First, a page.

The Wizards are not a good team. They’re not close to being a good team. That’s not going to stop them from trying to reach the postseason this year, which is actually not a bad goal. However, how they pursue that goal could be akin to the difference between laying a foundation for a well-structured renovation or spackling over flood damage.
When the Wizards fried Ernie Grunfeld and promoted Tommy Sheppard, they made it clear their goals for this season would be developing youngsters into NBA contributors and creating financial flexibility to reload next season when John Wall would presumably be healthy.
Currently three games out of eighth in the moribund Eastern Conference, the playoffs seem tantalizingly within reach. It’s good to keep in mind how remote their chances really are. Basketball-Reference pegs their odds at about 3%. FiveThirtyEight is more optimistic at about 7%. My own forecast is about 4%.
Think about like this: if Orlando plays at their current level, they’ll go 12-15 the rest of the way to finish the year 36-46. For the Wizards to match, they’d need to go 16-13 over their final 29 games. That would be a 55% winning percentage — the level of a 45-win team. Basketball-Reference, FiveThirtyEight, and my own projection all have the Wizards at 30-52.
To have a shot at reaching the postseason, the Wizards will have to transmogrify into a team about as good as the Pacers have been this year. Impossible? No. Likely? Also no.
Understand, this is not about crapping on the Wizards or taking a flamethrower to optimism. Washington has a semi-realistic chance of seizing the 8th seed and they should pursue it. But, they should be disciplined in how they make that pursuit.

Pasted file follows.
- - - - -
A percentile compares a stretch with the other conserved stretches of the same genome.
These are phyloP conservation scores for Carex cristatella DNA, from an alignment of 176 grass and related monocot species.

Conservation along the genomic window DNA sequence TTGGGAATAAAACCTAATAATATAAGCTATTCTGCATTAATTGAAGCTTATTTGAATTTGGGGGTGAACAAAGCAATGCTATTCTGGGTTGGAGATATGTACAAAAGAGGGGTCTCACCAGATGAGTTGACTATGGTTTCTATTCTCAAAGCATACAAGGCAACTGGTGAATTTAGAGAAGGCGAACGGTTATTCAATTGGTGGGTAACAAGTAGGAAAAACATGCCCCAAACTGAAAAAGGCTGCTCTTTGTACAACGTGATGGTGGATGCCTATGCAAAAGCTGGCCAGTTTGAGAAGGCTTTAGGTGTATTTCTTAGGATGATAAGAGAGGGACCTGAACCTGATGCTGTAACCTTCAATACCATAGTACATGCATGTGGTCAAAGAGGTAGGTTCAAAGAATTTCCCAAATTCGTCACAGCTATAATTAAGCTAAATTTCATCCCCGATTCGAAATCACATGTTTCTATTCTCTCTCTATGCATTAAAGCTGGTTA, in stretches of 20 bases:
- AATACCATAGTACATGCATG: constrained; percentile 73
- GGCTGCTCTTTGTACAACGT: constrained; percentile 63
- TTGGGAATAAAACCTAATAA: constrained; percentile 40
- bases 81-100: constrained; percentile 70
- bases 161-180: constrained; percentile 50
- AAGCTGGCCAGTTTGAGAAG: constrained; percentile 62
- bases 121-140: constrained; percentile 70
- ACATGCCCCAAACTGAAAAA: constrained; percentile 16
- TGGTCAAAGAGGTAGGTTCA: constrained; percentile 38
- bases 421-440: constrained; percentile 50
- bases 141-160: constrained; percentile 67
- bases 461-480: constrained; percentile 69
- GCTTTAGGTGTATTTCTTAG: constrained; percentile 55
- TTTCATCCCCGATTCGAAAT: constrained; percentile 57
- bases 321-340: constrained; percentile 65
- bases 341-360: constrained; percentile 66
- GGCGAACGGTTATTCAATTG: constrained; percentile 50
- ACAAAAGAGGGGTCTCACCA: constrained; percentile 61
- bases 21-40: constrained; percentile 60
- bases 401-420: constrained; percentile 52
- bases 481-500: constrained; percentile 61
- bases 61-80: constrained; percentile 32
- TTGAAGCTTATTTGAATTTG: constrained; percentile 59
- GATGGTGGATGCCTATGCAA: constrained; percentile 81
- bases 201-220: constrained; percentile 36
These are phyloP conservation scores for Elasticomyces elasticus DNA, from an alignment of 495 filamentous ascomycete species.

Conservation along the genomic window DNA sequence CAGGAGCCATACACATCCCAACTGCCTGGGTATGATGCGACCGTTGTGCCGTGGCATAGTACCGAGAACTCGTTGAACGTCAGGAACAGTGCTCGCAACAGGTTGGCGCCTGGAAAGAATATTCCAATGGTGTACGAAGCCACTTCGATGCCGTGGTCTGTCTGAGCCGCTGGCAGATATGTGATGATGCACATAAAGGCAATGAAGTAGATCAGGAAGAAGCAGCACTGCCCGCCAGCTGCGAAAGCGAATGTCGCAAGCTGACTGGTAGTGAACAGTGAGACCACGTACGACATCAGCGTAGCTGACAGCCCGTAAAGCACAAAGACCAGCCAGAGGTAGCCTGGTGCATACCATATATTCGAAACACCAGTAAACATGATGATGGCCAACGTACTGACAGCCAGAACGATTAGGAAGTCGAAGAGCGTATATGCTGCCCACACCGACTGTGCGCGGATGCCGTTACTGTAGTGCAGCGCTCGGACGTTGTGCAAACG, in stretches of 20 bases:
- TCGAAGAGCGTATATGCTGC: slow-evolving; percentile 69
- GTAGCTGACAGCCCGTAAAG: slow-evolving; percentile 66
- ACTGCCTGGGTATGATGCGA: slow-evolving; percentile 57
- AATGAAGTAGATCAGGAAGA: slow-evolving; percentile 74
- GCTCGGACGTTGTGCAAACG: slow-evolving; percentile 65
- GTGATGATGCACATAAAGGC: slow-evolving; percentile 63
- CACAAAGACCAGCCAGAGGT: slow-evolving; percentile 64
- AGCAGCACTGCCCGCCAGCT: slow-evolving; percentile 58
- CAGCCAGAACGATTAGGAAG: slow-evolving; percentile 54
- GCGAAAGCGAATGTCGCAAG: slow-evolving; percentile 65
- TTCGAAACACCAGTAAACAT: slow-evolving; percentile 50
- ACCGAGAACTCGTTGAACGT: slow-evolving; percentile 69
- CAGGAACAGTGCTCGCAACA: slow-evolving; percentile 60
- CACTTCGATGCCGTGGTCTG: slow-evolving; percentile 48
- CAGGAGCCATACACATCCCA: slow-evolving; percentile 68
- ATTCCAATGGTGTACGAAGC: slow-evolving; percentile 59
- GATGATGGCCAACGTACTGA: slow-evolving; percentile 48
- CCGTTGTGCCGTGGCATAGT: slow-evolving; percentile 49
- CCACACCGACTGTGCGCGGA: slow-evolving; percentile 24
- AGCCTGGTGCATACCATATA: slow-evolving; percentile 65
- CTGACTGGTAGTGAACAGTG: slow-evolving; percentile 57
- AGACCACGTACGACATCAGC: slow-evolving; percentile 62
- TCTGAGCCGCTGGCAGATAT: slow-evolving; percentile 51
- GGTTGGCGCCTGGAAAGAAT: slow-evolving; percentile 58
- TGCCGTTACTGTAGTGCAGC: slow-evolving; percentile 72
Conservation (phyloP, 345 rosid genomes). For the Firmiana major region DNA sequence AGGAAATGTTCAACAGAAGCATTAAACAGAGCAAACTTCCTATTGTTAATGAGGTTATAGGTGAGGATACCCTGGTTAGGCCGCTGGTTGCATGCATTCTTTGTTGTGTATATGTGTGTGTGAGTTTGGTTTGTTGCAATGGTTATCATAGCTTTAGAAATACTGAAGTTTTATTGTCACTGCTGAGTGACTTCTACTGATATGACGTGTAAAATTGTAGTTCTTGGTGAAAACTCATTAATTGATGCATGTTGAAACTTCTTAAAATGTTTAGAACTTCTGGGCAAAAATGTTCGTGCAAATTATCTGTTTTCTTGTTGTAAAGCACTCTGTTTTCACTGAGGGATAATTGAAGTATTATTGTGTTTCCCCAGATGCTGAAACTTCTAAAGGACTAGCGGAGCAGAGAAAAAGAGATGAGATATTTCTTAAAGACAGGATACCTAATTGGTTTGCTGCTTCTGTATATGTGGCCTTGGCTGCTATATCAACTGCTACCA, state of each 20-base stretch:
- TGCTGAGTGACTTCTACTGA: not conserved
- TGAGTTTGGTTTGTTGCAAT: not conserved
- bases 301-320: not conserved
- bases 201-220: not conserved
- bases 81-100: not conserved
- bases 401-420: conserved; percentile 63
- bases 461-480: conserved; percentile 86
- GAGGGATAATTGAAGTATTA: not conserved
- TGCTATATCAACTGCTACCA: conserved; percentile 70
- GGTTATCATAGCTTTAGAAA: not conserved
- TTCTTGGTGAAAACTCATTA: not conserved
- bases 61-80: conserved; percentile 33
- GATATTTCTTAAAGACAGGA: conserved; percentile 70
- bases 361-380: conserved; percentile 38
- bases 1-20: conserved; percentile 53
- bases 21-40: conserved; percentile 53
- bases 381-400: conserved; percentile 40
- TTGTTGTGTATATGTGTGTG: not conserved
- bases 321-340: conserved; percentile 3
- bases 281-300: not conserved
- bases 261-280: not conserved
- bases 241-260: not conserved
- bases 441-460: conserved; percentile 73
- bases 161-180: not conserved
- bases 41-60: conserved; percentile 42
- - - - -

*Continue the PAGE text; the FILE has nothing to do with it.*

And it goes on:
Back in 2012, the word that came to mind when Grunfeld traded for Trevor Ariza and Emeka Okafor was “cynical.” In that move, Washington swapped cap space for a decent veterans who could help them reach the playoffs over the next couple seasons. But the move felt cynical because it also put a cap on their potential. They weren’t going to be able to use cap room to acquire young players with potential — they had solid guys who weren’t going to become All-Stars and were limited to whatever growth they could coax from their young core.
What worries me is that the goal — “make the playoffs” — is short term and does little to set the team on a long-term path for success. Unless they go about pursuing it the right way.
What’s the right way? To me, running down Orlando should be done by players who they expect to be part of the team next season and into the future. In other words, get Ian Mahinmi out of the starting lineup. Give point guard minutes to Troy Brown. Rely on the youngsters and let them succeed or fail. And coach them hard either way.
If the Wizards make the playoffs — or just come close — being led by Brown, Isaac Bonga, Thomas Bryant, Moe Wagner, and Rui Hachimura (as well as Bradley Beal), they’ve laid one hell of a foundation for the future. If they do it by relying on Mahinmi, Ish Smith and Shabazz Napier...well...I wouldn’t use the word “cynical,” but “fool’s gold” comes to mind.
By all means, they should shoot for the playoffs. They’ll probably miss, but the attempt is worthwhile and could provide a terrific developmental opportunity for their young players. If they reach the postseason, so much the better because then those youngsters get to see what it’s all about. But do it the right way, not by riding veterans who will be somewhere else next season.